Leptomeningeal Carcinomatosis of Metastatic Primary Prostate
Leptomeningeal carcinomatosis continues to be a diagnostic challenge due to limited and varying sensitivities of diagnostic modalities used. However, the advances in MRI gadolinium imaging should place its findings equivalent or superior to lumbar puncture in terms of consistency, sensitivity, and risk to the patient.

Prognosis remains poor despite advances in therapies due to limited evidence from studies and variable/limited response to treatment that is limited by toxicity.

Understanding the molecular mechanisms of metastasis to the brain may help detect and evaluate better, focused therapies targeting tumor-specific molecular markers across different tumor types.

Early and prompt diagnosis will prolong life. Patients with hematologic or solid tumors who have clinical symptoms of leptomeningeal carcinomatosis warrant screening with routine cranial imaging.

A 65-year-old male with a past medical history of hypothyroidism, restless leg syndrome, and established stage 4 prostate cancer with metastasis to the liver and bone completed radiation and chemotherapy. He presented with gradually worsening, a generalized weakness for 2 weeks, associated with multiple episodes of non-bilious, non-bloody vomiting for 1 week before admission. He had no sick contacts, fever, cough, abdominal pain, dysuria, or recent travel history. The remaining review of systems was unremarkable. The patient's prostate cancer diagnosis was confirmed by biopsy (Gleason score of 9), and he started his medical management with leuprolide. Over the next 2 years after diagnosis, he was effectively treated with the following medications: abiraterone, cabazitaxel, radium-223, and enzalutamide.

Vital signs were unremarkable during admission and throughout his hospitalization. Physical examination, including a complete central nervous system exam, was unremarkable, with intact cranial nerves and without neurologic deficits. He did not appear cachectic. Laboratory workup on admission showed: white blood cell count of 2.5, hemoglobin of 9.7, corrected calcium of 6.6, potassium of 3.1, alkaline phosphatase of 221, the prostate-specific antigen of 182, and ferritin level of 1,336.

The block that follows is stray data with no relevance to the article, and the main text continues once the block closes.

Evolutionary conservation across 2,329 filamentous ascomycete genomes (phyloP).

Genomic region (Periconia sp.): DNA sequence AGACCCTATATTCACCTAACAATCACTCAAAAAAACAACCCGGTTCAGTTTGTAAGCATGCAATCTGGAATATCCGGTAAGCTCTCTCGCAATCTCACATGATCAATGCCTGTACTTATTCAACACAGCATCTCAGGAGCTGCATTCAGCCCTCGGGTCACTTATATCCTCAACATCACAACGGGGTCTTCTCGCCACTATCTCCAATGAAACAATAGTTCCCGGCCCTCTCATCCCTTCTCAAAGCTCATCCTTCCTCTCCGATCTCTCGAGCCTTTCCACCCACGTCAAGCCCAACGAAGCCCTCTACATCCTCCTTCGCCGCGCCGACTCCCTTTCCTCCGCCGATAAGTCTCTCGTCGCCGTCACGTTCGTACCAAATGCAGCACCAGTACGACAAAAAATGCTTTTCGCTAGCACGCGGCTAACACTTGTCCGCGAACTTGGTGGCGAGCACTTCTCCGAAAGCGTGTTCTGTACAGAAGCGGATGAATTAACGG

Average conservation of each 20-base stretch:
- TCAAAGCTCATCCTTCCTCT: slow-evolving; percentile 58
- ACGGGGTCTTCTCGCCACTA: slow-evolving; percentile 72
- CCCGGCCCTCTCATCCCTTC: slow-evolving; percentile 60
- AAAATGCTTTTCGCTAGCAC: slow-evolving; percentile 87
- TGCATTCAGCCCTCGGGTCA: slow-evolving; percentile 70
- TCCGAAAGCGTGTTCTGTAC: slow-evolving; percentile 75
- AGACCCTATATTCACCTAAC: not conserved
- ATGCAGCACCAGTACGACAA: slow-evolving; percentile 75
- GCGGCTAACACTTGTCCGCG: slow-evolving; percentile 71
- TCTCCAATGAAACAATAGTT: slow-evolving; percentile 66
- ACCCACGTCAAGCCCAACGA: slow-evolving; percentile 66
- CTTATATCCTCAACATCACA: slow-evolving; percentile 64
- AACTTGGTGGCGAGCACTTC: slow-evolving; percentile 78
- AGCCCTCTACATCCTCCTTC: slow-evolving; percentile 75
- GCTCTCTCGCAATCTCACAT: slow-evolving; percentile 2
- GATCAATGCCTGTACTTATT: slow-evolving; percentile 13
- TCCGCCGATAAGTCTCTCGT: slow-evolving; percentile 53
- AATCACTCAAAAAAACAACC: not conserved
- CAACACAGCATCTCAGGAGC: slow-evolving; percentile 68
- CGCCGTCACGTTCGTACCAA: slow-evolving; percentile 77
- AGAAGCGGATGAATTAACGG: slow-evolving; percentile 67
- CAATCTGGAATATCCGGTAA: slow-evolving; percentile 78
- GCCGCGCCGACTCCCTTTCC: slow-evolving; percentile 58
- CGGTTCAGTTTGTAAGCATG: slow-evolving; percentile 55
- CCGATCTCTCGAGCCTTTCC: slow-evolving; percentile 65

MRI of the brain with contrast showed bilateral temporal lobe edema with middle cranial fossa dural thickening/enhancement. An abnormal enhancement extended to the margins of both orbital apices and the right cavernous sinus. Leptomeningeal enhancement in the posterior fossa was also noted. CT head with contrast showed irregular, nodular dural thickening and enhancement related to the right temporal region with adjacent temporal and frontal lobe edema. CT of the chest/abdomen/pelvis showed multiple sclerotic lesions throughout the pelvis, lumbar spine, thoracic spine, and ribs consistent with metastatic disease. Multiple 1–2 cm masses in the liver were noted. Diagnostic LP was performed to evaluate for leptomeningeal spread of prostate cancer. Cerebrospinal fluid (CSF) analysis showed normal RBC, WBC, and glucose; however, elevated total protein levels and atypical cells consistent with adenocarcinoma were seen. Upon discharge, the patient was seen as an outpatient and started on olaparib. He continued olaparib, but did not remain in the area and hence was not offered intrathecal chemotherapy (ITC).